Sex with strangers
By Michael Loventhal
Michael Lowenthal’s new story collection, “Sex with Strangers”, is nimble in its details. The stories are kept in gay clubs, on cruises, along beautiful beaches and in the humble small town kitchens. Their characters are men and women, gay and straight, at home and abroad, prettier and less beautiful than they once were. It is also easy to tell their story. Nothing seems stressful, and the stories slow down and pick up speed until a climax of a strange kind comes to their climax.
It is a collection about relationships, with themselves and with others. The opening story, “Over Boy” takes us as a man in the familiar bump-and-grind of a gay club, partying on his 29th birthday, grappling with the angst of growing up. Long and lightly “Here You Are”, Father Tim, a newlywed priest, spends his first week on a job stationed on a cruise ship and finds himself in the role of pastor when he encounters an old flame . Counseling of a married woman was also attempted through an awakening. The one-kilo kitchen drama is “Uncle Kent”, in which a woman worries that her young daughter Titan is attracting the attention of Kent’s family friend and father. Then we have a handful of collection of lukewarm set-piece stories, including the tepid “thief” who happens to be in a resort as a middle-aged gay man in an open marriage, about his body Keeps disgusting thoughts in me.
The stories are studded with memorable glimpses of superb writing and splendid details. A scene of a character’s night out, for example, offers this attention to the nature of club culture: “Generations of club children increasingly succeeded themselves as lab rats.” There are also some moments of real human connection, such as when Father Tim takes on his responsibility for a new charge: “Can he condemn his thrill in a change, even realizing it?” She just told – better than she ever managed – the center-force of opening herself to God, when suddenly she began to be at the center of life. “
Lovental is a sensitive crawler of life-threatening tensions. But there is also a streak that runs through the book. Sagging bodies and lame hair and bad skin populate the stories. Sometimes this is a useful effect, as in “Over Boy”, when the narrator reflects: “For her, who was a young beauty, beauty Was Young, and as he walked away from his ideal, he realized. “But as often, Lothal’s narrator swings over burnt skin and” sauerkraut hair “and tackles the makeup of secondary and tertiary characters, though the lack of remarkable beauty was a moral failure. I found myself reading these stories. Found, “Well, he’s not hot, but he still has to get up in the morning.” And women are worse off than men, like “the skin under their eyes looks like dough that has grown and The bottom is punched. “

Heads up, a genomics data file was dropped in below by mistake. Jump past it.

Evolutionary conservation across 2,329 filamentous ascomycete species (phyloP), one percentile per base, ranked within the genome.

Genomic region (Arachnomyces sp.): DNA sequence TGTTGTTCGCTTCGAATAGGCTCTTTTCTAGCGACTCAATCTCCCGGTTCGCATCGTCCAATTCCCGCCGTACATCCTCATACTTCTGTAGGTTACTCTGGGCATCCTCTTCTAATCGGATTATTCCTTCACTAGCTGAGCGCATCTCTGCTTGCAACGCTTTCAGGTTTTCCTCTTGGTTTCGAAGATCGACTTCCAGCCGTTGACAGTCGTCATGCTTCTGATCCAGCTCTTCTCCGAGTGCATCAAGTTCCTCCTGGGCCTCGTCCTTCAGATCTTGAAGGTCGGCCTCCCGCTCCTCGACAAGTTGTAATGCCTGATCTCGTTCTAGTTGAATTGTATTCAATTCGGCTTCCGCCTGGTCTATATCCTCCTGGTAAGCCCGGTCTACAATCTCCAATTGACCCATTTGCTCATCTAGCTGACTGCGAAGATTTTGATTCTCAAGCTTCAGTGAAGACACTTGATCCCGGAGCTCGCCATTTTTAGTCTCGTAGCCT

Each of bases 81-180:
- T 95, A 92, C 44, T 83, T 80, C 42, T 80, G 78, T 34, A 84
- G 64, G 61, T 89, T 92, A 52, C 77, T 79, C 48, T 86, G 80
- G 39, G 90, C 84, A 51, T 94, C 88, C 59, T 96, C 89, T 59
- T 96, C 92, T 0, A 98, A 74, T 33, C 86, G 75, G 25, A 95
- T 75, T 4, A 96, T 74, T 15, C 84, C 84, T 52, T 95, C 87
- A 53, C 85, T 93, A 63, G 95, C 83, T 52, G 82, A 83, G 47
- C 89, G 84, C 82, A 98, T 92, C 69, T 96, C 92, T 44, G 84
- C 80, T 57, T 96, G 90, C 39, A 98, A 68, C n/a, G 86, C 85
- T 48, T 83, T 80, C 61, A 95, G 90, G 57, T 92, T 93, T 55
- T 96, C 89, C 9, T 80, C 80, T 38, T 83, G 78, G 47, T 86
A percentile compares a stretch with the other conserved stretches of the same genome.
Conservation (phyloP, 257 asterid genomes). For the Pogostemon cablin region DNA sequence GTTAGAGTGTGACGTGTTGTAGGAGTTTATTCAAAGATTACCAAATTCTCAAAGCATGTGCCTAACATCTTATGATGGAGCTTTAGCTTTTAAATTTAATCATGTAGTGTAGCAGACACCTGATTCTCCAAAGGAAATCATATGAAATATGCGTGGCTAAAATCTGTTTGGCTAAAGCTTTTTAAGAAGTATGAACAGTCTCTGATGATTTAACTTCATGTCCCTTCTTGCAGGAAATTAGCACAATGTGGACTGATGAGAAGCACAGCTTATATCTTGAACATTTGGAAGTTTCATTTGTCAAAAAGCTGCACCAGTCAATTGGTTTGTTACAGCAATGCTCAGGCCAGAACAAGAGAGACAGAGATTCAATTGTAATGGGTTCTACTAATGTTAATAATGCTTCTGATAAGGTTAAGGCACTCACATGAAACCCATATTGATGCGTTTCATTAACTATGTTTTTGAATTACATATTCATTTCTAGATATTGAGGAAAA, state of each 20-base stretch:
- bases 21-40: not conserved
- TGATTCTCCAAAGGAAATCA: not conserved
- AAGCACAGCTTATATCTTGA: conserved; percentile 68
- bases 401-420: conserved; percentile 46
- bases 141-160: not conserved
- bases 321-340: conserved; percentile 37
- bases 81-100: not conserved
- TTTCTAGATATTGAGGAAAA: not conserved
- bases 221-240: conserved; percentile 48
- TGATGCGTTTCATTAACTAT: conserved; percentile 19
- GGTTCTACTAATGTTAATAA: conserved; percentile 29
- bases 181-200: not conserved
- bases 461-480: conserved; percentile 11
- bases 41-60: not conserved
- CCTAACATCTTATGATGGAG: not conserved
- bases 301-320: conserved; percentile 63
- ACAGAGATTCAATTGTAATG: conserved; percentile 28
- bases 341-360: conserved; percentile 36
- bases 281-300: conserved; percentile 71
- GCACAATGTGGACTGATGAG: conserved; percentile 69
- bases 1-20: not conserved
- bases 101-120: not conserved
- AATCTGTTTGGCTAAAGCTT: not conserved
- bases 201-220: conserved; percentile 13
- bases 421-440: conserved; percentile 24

In the early 2000s, there was something particularly deadly for gay men in their early 30s. It seems that many popular cultures have become popular, that at the age of 30 there was a sharp decline in the price of someone in the meat market. There was a kind of moral force in youth and beauty. This theme as “Over Boy” sometimes successfully dominates the stories of “Sex with Strangers”, which is keenly familiar with the limitations of such a philosophy of the world. But more often than not, Lowenthal’s eyes delight in the physical flaws of his characters.
Then there is the back-story issue. These stories are perfect Bloated With flashback. Some of the stories are a little longer than the undeveloped vignettes floating in the oceans of the backfill. Lovental spends pages setting up the opening positions of his stories. It almost feels like an epic until you realize that everything the reader has learned is known by all the characters. It has a hollow thrill of close-up magic, and is disappointing because Lovantel is clearly a skilled and sensitive storyteller. A wish he used to develop his struggles to clean his throat and establish them instead of developing his gifts.